Historical Perspectives on the Monetary Transmission Mechanism

61 Pages Posted: 26 May 2004

See all articles by Jeffrey A. Miron

Jeffrey A. Miron

Harvard University - Department of Economics; National Bureau of Economic Research (NBER)

Christina D. Romer

University of California, Berkeley - Department of Economics; National Bureau of Economic Research (NBER)

David N. Weil

Brown University - Department of Economics; National Bureau of Economic Research (NBER)

Date Written: April 1993

Abstract

This paper examines changes over time in the importance of the lending channel in the transmission of monetary shocks to the real economy. We first use a simple extension of the Bernanke-Blinder model to isolate the observable factors that affect the strength of the lending channel. We then show that based on changes in the structure of banks assets, reserve requirements, and the composition of external firm finance, the lending channel should have been stronger before 1929 than during the post-World War II period, especially the first half of this period. Finally, we demonstrate that conventional indicators of the importance of the lending channel, such as the spread between the loan rate and the bond rate and the correlation between loans and output, do not show the predicted decline in the importance of lending over time. From this we conclude that either the traditional indicators are not useful measures of the strength of the lending channel or that the lending channel has not been quantitatively important in any era.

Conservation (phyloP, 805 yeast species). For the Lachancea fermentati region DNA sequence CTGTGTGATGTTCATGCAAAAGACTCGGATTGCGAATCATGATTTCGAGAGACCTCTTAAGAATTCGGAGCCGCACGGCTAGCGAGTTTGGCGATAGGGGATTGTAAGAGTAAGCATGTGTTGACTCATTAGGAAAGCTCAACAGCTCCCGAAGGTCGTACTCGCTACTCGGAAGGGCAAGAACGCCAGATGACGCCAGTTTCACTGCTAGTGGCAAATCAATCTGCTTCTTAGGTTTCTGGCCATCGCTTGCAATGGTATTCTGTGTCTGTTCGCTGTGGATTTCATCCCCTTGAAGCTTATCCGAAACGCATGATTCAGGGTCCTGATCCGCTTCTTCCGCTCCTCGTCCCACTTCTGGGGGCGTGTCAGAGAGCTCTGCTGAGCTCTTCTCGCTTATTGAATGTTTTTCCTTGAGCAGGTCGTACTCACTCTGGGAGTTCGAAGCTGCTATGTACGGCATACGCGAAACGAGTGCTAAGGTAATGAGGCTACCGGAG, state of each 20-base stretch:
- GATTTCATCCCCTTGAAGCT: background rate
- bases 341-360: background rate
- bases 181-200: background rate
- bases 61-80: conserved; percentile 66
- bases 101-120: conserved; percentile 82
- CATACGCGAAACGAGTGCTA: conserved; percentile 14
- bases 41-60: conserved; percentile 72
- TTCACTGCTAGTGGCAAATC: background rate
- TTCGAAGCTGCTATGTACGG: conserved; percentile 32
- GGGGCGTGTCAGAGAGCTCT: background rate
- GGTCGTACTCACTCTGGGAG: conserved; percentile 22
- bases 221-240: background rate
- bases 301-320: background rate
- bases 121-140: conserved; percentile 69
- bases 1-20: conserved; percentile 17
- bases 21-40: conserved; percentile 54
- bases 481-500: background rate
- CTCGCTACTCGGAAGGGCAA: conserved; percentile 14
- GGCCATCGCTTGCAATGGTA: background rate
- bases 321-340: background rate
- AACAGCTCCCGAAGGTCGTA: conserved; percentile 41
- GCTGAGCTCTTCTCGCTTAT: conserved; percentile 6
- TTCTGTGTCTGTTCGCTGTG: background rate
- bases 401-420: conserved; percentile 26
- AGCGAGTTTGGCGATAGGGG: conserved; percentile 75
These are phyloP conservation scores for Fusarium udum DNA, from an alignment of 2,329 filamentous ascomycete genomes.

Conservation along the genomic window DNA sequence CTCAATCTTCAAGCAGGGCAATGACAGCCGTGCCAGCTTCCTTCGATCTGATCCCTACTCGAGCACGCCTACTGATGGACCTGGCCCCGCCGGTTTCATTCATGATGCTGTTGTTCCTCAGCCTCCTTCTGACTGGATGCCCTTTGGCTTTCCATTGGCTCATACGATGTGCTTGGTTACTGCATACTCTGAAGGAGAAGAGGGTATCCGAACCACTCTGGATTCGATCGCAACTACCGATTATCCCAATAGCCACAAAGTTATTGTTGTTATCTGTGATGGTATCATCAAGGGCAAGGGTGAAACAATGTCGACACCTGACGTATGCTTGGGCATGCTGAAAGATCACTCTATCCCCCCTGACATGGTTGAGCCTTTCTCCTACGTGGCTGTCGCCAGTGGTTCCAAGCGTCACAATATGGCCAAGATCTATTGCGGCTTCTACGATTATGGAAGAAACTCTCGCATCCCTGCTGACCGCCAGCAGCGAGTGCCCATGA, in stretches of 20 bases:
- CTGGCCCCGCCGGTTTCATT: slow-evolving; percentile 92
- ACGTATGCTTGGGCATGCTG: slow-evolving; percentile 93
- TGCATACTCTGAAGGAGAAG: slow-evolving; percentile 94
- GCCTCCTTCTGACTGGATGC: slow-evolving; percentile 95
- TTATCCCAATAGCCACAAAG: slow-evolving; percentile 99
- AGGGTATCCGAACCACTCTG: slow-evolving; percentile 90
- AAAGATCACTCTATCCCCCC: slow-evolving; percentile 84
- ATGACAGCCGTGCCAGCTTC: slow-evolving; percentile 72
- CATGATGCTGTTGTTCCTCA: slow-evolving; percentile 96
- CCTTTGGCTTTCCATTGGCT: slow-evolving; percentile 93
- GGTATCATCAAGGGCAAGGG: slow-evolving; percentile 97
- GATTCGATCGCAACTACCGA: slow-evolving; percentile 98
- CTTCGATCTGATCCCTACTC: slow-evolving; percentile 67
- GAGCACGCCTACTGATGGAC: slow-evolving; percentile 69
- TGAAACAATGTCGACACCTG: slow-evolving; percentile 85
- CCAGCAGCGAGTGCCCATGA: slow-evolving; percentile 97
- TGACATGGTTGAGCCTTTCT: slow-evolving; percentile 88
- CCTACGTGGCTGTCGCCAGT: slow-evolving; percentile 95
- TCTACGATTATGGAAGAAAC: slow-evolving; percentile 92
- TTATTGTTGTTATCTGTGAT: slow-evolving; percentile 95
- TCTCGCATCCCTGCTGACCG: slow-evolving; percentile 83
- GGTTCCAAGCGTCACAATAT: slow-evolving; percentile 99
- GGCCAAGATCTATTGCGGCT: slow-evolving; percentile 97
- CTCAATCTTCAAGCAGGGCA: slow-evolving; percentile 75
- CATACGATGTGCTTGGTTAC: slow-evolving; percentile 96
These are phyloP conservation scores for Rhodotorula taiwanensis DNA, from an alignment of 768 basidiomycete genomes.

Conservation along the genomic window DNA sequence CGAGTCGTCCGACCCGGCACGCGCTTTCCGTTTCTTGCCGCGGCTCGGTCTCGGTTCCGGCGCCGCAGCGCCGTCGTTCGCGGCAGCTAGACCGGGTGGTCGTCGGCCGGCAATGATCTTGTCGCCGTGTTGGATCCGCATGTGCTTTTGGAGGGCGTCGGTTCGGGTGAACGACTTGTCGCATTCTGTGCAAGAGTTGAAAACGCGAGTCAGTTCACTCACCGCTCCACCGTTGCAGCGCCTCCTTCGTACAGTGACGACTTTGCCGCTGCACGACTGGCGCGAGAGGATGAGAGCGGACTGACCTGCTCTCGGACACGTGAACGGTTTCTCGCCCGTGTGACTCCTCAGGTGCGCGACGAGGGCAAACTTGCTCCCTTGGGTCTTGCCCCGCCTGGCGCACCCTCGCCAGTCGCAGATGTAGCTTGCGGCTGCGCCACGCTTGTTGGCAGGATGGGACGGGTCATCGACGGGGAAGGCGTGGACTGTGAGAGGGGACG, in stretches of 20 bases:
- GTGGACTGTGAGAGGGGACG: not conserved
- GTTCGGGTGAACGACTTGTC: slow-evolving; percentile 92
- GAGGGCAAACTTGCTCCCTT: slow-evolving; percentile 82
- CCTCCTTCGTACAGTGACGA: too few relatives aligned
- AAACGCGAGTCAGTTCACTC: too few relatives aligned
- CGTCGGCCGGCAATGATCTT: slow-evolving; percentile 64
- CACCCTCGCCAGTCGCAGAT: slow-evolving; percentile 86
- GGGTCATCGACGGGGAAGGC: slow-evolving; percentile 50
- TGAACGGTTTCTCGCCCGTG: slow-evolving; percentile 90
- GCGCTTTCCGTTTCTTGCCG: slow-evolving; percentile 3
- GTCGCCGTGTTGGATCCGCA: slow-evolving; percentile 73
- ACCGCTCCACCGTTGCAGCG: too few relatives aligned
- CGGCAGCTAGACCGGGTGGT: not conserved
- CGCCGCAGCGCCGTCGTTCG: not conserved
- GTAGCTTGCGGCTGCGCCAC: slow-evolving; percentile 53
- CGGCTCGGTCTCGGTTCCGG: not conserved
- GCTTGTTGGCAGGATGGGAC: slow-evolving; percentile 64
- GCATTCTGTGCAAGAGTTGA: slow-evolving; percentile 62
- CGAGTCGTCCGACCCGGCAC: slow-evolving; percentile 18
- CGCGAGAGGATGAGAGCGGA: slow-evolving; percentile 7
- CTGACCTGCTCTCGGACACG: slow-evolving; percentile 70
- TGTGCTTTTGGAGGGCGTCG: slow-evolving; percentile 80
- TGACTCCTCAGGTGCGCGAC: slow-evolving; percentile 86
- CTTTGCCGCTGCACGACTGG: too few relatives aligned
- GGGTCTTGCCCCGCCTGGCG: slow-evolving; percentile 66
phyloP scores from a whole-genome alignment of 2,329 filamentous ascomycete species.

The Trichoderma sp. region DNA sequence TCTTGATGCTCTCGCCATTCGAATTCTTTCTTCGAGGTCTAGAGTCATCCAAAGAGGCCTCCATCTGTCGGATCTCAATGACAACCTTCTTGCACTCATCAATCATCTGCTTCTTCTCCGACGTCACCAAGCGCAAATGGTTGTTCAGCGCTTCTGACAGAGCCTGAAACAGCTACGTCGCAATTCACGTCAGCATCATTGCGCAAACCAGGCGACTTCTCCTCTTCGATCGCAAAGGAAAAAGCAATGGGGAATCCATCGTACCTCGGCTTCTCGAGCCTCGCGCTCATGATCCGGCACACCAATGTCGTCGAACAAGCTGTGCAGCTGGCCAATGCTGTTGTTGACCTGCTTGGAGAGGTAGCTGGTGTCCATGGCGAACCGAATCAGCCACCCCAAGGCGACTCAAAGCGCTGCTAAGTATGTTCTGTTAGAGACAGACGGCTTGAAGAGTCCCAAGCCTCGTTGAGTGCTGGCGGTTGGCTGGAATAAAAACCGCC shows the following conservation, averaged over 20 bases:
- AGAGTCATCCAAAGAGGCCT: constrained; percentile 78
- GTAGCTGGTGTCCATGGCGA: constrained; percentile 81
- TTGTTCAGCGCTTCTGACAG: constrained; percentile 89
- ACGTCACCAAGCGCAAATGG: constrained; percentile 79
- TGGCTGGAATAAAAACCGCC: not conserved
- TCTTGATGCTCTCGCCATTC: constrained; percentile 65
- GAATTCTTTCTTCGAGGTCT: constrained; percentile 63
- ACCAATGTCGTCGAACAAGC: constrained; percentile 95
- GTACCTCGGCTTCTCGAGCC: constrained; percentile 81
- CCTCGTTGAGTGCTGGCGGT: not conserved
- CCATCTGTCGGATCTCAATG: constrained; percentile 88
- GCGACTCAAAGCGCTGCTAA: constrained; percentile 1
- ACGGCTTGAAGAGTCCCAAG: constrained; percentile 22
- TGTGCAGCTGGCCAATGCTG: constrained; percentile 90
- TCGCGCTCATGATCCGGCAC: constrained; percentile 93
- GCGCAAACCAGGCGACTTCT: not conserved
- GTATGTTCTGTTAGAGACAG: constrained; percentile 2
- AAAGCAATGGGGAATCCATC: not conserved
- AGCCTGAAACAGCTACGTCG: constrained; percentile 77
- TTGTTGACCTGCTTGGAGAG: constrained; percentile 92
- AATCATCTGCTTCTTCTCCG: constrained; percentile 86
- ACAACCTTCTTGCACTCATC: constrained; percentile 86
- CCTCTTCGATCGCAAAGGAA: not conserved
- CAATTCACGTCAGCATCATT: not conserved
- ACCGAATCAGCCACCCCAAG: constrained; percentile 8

Suggested Citation

Miron, Jeffrey A. and Romer, Christina D. and Weil, David Nathan, Historical Perspectives on the Monetary Transmission Mechanism (April 1993). NBER Working Paper No. w4326. Available at SSRN: https://ssrn.com/abstract=227013

Jeffrey A. Miron (Contact Author)

Harvard University - Department of Economics ( email )

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Christina D. Romer

University of California, Berkeley - Department of Economics ( email )

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David Nathan Weil

Brown University - Department of Economics ( email )

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401-863-1970 (Fax)

National Bureau of Economic Research (NBER)

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